Guitarist Joe Trohman is taking a break from Fall Out Boy to focus on his mental health.
“Without divulging all the details, I must disclose that my mental health has rapidly deteriorated over the past several years,” Trohman said in a statement shared Wednesday night on Fall Out Boy’s Twitter account. “So, to avoid fading away and never returning, I will be taking a break from work which regrettably includes stepping away from Fall Out Boy for a spell.”
The statement came less than a day after Fall Out Boy announced their new album, So Much (for) Stardust, which is set to be released on March 24. The band, which comprises lead singer Patrick Stump, bassist Peter Wentz, and drummer Andy Hurley, released the first single for the album, “Love From the Other Side,” on Wednesday.
Trohman said the timing of his departure in light of the new album made his decision to step away even more difficult. He added that the new album fills him “with great pride (the sin I am most proud of)” and thanked his bandmates and family for understanding and respecting his hiatus.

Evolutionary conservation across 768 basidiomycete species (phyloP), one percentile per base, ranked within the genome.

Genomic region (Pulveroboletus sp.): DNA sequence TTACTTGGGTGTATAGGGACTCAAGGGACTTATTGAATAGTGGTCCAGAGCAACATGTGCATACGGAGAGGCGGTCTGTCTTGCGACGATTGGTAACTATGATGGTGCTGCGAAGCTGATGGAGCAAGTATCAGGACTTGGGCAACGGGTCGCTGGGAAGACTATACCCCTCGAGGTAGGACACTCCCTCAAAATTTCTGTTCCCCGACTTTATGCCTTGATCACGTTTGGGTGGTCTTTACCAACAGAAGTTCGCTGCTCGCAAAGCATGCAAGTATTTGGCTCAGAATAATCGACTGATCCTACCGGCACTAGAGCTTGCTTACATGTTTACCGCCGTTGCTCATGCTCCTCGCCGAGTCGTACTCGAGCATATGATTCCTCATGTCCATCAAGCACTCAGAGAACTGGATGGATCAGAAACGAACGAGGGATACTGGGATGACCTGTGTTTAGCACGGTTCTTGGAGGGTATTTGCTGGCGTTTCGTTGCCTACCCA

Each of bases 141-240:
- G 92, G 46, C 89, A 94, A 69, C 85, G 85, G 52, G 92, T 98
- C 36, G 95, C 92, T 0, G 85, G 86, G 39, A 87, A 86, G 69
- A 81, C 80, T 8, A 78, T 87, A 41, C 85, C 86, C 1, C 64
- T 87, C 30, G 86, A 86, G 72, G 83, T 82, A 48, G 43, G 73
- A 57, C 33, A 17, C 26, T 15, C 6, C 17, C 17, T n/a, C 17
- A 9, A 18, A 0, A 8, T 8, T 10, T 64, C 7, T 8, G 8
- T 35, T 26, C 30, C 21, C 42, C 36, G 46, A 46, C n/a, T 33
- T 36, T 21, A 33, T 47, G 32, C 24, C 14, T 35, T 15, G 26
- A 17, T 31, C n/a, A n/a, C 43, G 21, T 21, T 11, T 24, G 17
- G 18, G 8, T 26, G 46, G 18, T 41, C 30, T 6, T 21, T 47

“In the meantime, I must recover, which means putting myself and my mental health first,” Trohman said. “Smell you sooner than later.”
Trohman referenced a lyric from Neil Young’s 1979 song “Hey Hey, My My (Into the Black)” to explain his hope that the break is temporary and necessary to avoid burnout.
“Neil Young once howled that it’s better to burn out than to fade away. But I can tell you unequivocally that burning out is dreadful,” Trohman said.
This isn’t the first time Trohman has publicly opened up about his mental health. On Sept. 13, the guitarist released his memoir None of This Rocks, which detailed his struggles with depression, his mother’s mental illness, and his experiences of stardom.
“The challenge was finding the words to describe certain ethereal chemically based feelings and experiences that I had yet to verbalize. But once I found those words, the expression worked as a release to a pressure valve,” Trohman told BuzzFeed News about his depression, anxiety, and mood disorder in an interview last September.
Trohman said he wrote the book with the hope of helping others “with equally complicated brains feel less alone in the world.”